Institutional Memberships

Courses of study at the School of MACE are accredited by the Institute of Mechanical Engineers (IMechE), the Institution of Civil Engineers (ICE) and the Royal Aeronautical Society (RAeS).

Professional institutions maintain high professional standards in engineering disciplines; support and promote professional learning (both to students and existing practitioners), manage professional ethics and safeguard the status of engineers. They set standards for membership of their own respective bodies; work with industry and academia to progress engineering standards and advise on education and training curricula. All graduates from degree courses that are accredited are accepted automatically as having satisfied the educational base in the qualification process.

MACE students stay in close contact with professional associations throughout their studies via student societies. Students engage with institutions by attending lectures, talks and events held locally in addition to receiving updates, newsletters and attending fun activity days.

Institution of Mechanical Engineers logo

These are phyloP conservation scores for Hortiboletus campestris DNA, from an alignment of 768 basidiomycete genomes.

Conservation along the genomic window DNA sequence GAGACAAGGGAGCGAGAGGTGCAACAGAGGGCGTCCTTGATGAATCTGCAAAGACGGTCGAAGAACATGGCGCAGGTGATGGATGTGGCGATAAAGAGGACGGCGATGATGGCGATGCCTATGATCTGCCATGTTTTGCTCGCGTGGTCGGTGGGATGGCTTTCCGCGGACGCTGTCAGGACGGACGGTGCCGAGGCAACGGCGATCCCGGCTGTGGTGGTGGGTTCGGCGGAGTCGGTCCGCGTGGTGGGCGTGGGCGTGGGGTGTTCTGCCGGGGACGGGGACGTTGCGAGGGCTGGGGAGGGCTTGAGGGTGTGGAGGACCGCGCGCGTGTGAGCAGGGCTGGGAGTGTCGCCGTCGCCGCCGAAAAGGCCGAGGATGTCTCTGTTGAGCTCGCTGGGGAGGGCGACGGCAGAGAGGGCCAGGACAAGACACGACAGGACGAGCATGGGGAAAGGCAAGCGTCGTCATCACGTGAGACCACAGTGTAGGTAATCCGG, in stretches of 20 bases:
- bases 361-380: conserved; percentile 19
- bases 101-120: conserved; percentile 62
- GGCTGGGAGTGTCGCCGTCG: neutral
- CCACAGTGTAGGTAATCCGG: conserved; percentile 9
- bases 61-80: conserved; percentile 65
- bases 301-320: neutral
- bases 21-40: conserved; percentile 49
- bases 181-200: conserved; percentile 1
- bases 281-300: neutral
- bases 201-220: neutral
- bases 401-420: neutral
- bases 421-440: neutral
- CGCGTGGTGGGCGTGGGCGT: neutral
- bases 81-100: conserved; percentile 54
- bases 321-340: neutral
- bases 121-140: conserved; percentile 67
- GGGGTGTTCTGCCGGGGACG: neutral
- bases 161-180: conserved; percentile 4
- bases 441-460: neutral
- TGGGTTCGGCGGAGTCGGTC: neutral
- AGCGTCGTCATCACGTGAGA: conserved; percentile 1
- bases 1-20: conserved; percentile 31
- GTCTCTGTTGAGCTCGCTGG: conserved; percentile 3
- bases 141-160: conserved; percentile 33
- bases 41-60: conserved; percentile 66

The Institution of Mechanical Engineers

The Institution of Mechanical Engineers (IMechE) is an independent engineering society that represents mechanical engineers. With over 113,000 members in 140 countries, working across industries such as railway, automotive, aerospace, manufacturing, energy, biomedical and construction, the Institution is licensed by the Engineering Council (EngC) to assess candidates for inclusion on its Register of Chartered Engineers.

The Institution of Mechanical Engineers has a number of committees that work to promote and develop thought leadership in different industry sectors. The Institution has 8 divisions: - Aerospace, Automobile, Biomedical Engineering Association, Construction & Building Services, Cross-sector Technologies, Manufacturing Industries, Power Industries, Process Industries and Railway.

Royal Aeronautical Society

The Royal Aeronautical Society

The Royal Aeronautical Society, also known as the RAeS, is a British multi-disciplinary professional institution dedicated to the global aerospace community. Founded in 1866, it is the oldest aeronautical society in the world.  Fellows and Companions of the society can use the post-nominal letters FRAeS or CRAeS, respectively.

The objectives of The Royal Aeronautical Society include: to support and maintain high professional standards in aerospace disciplines; to provide a unique source of specialist information and a local forum for the exchange of ideas; and to exert influence in the interests of aerospace in the public and industrial arenas.

The Royal Aeronautical Society is a worldwide society with an international network of 67 branches. Many practitioners of aerospace disciplines use the Society's designatory post-nominals such as FRAeS, CRAeS, MRAeS, AMRAeS, and ARAeS (incorporating the former graduate grade, GradRAeS).

Institution of Civil Engineering logo

The Institution of Civil Engineers